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The Pro-Trump Media Is Instigating An Authoritarian Coup

Screengrab / Fox News / YouTube

Pro-Trump media is spreading across the U.S., and no one knows for sure just how extensive that network has become.

The right-wing media machine has taken on increased significance in the age of President Donald Trump, proudly echoing the administration’s talking points – as one might expect – but with an air of unquestioning loyalty to the president.

Fox News has been joined by an ever-growing circle of conservative media outlets that serve to confuse the public and push the president’s narrative that mainstream media is but a peddler of ‘fake news’.

The Washington Post’s Greg Sargent notes that the prevalence of disinformation within right-wing media outlets is nothing new, but he rightly wonders how significant an impact the addition of Trump’s hostility toward the press might have as information polarization continues unabated since his election to office.

It appears as though the pro-Trump media is instigating an authoritarian coup, and by all accounts, it is enjoying significant success.

President Trump’s supporters believe that special counsel Robert S. Mueller III is “unethical,” “desperate,” “partisan” and “a liar.” That is one of the key takeaways from a focus group that Democratic pollster Peter D. Hart held Tuesday night in a Milwaukee suburb, which was attended by The Post’s Philip Rucker.

Those who voted for Trump said again and again in various ways that the Mueller probe is a witch hunt. As one woman put it: “This investigation’s ongoing because people aren’t happy that Trump is in power and they’re looking for any way to get him out.”

These beliefs are not incidental; they are part of a carefully orchestrated narrative pushed by right-wing media outlets on a daily basis.

Axios’s Sara Fischer delves into this predicament in a piece on “the rise of the pro-Trump media machine”:

Pro-Trump media is spreading across the U.S., disseminating Trumpian rhetoric about fake news and mainstream media bias through every medium.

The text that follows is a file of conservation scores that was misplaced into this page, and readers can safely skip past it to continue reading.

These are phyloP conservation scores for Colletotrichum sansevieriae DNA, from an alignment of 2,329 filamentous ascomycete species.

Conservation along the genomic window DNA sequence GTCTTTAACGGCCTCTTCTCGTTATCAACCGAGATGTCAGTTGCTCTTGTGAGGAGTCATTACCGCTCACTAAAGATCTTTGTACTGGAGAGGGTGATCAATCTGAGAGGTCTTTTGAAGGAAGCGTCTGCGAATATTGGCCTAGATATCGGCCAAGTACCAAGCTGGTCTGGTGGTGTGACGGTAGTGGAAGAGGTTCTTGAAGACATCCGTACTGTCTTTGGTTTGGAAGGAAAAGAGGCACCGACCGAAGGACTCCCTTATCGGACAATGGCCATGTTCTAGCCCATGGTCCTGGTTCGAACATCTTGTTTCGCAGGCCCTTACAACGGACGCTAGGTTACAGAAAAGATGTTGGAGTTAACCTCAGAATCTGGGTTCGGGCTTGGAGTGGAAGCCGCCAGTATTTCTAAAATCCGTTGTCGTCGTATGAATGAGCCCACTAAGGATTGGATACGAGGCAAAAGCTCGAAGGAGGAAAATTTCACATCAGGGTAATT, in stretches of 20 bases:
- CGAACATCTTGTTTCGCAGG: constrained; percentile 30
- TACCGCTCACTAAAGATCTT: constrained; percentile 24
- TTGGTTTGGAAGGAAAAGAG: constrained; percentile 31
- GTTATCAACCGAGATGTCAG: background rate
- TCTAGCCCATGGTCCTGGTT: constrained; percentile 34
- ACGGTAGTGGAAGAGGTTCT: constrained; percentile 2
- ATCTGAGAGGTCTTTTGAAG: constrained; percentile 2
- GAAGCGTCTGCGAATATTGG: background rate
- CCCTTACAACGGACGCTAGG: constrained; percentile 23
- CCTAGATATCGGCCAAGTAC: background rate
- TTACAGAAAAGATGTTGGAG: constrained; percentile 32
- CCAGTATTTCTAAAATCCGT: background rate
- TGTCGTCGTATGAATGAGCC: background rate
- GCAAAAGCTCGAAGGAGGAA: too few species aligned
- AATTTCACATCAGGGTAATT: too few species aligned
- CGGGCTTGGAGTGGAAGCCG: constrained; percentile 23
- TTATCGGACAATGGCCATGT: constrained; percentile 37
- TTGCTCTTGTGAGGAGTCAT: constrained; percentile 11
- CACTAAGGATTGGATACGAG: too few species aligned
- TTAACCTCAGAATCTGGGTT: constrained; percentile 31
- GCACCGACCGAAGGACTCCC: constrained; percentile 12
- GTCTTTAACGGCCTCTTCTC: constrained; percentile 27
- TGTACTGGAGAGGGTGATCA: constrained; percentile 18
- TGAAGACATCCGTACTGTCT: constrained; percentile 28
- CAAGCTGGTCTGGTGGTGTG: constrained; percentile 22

New arms of the machine are branching off, and existing arms are digging deeper into Trumpian loyalty and conspiracy.

Sargent offers a few examples:

Bill O’Reilly — who was forced out of Fox — may soon broadcast again in prime time at Newsmax TV, which is owned by close Trump friend Chris Ruddy, giving Trump “another media ally to disseminate his talking points.”

Executives at Salem Radio, the parent company of some of the most popular conservative talk shows, pressured radio hosts to cover Trump more positively, according to emails obtained by CNNMoney.

Sinclair Broadcasting, the largest owner of local TV stations, has drawn criticism for its ‘must-run’ editorials and scripts — peppering local newscasts with pro-Trump talking points — but continues the practice.

Meanwhile, a recent New York magazine story painted a startling picture of just how deeply in thrall Trump is to Sean Hannity and Fox News: He talks to Hannity pretty much every night, and his view of the Mueller probe is deeply shaped by Hannity’s nonstop propaganda about it, which relentlessly bombards millions with the message that the investigation is nothing but a “Deep State coup” that has corruptly failed to prosecute the real criminal, i.e., Hillary Clinton.

Where does this leave the whole of America?

It’s hard to determine precisely how pervasive this network of right-wing propaganda has become, but it surely has the potential to make real-world impact:

[I]f Mueller finds serious or even criminal conduct, it is extremely likely that this alternate information ecosystem will play a critical role in Trump’s efforts to rally his supporters on his behalf and against Mueller and his findings. That could in turn make it less likely that Republicans act on them — and more likely that Trump escapes accountability.

And as Trump-supporting voters grow increasing leery of the press, they only become more susceptible to the likes of Breitbart and Fox News.

Meanwhile, mainstream media outlets – which the majority of Republicans see as “the enemy of the American people” – are not yet wholeheartedly calling the Trump administration’s misrepresentations of the truth what it actually is: lies.

The failure of many reporters to admit that Michelle Wolf was absolutely right about this White House’s level of bad-faith dishonesty, and about the challenges that creates for good-faith journalism, revealed that in many respects they are not adequately reckoning with the real problem here, which is that in the Trump era, their mission of objective truth-seeking is inevitably going to be divisive and alienating to millions of his voters.

And when it comes to Trump’s legal problems and potential collusion with foreign entities, a failure to confront such lies – told by both the White House and its conservative media bullhorn – can only benefit the president.

Trump’s ability to rely on an extensive media network that will back him to the hilt no matter what gives him an advantage that President Richard Nixon did not have during the climax of Watergate. As Fischer’s reporting indicates, we don’t really have a clear sense of just how extensive or influential that network really is. And we don’t have any idea yet what this really means for the country over the long term.

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